Coconut and coconut oil

How coconut oil helps your gut

Do you experience bloating, flatulence, thrush, “foggy” head, bad breath, peeling skin on the feet, jock itch, headaches, irritable bowel or fatigue? These symptoms and many more can be caused by a little organism called Candida albicans and according to a new study coconut oil may be able to help control it.

Along with hundreds of other microscopic organisms, Candida albicans makes up part of the human digestive flora also known as the gut microbiome or microbiota. Put together, these microorganisms account for up to two kilos of your total weight. These microorganisms aren’t necessarily bad as some help digest your food, create a healthy immune system and even make certain vitamins. However, when the digestive flora is out of balance, candida organisms are able to overwhelm the “good” digestive flora and cause “candidiasis”.

It seems to reasonable to assume that adding coconut oil to the diet not only reduces the risk of candidiasis but it might also fight candida infection that already exists.

Candida albicans itself is a yeast-like fungus that inhabits the intestines, genital tract, mouth, oesophagus and throat. Normally it lives in healthy balance along with a host of other organisms and does not cause problems. However, when conditions are right, candida can multiply and enter the bloodstream and spread to different organ systems. This is when the condition is called “systemic” and is no longer a simple local infection.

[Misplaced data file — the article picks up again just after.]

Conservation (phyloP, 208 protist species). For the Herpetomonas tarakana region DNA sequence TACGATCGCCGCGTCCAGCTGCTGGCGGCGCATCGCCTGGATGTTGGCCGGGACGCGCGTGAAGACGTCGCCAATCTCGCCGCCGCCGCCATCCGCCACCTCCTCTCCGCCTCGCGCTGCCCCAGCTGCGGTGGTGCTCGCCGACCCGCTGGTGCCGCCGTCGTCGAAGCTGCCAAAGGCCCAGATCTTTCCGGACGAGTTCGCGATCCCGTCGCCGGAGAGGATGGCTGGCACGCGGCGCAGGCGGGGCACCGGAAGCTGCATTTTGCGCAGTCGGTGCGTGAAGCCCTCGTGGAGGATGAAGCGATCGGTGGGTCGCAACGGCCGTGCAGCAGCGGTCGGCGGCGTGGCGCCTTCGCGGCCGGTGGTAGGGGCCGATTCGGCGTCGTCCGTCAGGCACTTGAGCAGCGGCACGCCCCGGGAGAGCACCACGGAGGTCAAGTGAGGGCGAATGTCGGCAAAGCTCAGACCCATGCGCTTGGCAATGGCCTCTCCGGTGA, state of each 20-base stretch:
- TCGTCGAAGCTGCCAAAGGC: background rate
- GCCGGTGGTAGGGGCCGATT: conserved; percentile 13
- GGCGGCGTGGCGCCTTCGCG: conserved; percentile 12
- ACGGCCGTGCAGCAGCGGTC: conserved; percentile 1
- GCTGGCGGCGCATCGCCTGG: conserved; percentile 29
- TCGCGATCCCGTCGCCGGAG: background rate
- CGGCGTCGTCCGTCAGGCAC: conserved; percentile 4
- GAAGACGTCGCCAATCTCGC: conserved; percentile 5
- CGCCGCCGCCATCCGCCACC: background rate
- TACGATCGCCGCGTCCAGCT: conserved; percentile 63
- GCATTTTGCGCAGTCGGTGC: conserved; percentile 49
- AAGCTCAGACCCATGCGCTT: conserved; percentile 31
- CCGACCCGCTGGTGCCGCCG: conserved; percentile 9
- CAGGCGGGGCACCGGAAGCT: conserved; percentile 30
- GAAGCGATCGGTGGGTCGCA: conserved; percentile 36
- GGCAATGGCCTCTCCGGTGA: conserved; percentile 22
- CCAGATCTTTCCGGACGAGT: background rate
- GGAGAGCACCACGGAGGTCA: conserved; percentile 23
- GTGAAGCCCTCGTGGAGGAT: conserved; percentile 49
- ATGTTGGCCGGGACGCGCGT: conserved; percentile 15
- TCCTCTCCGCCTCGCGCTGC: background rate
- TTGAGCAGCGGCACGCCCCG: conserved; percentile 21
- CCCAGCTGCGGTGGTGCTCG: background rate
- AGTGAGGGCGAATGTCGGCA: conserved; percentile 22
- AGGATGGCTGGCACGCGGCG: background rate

According to this new study, coconut oil may help control the overgrowth of candida.

In the new study, researchers examined the effect of three dietary fats on candida growth in the gut of mice. There were four groups of mice in the study: one group was given coconut oil, another beef tallow, a third soybean oil and a fourth group were control fed a standard mice diet.

The results showed that a coconut oil diet reduced candida in comparison to both beef tallow and soybean oil. In fact, compared to a beef tallow diet, the coconut oil reduced candida by 90 per cent. Additionally, when mice were first fed beef tallow and then coconut oil, the coconut oil reduced fungal colonisation. Based on this, it seems to reasonable to assume that adding coconut oil to the diet not only reduces the risk of candidiasis but it might also fight candida infection that already exists.

Given coconut oil’s excellent properties for cooking it might well be worth adding it to your diet for your gut’s sake.

Terry Robson

Terry Robson

Terry Robson is the Editor-in-Chief of WellBeing and the Editor of EatWell.

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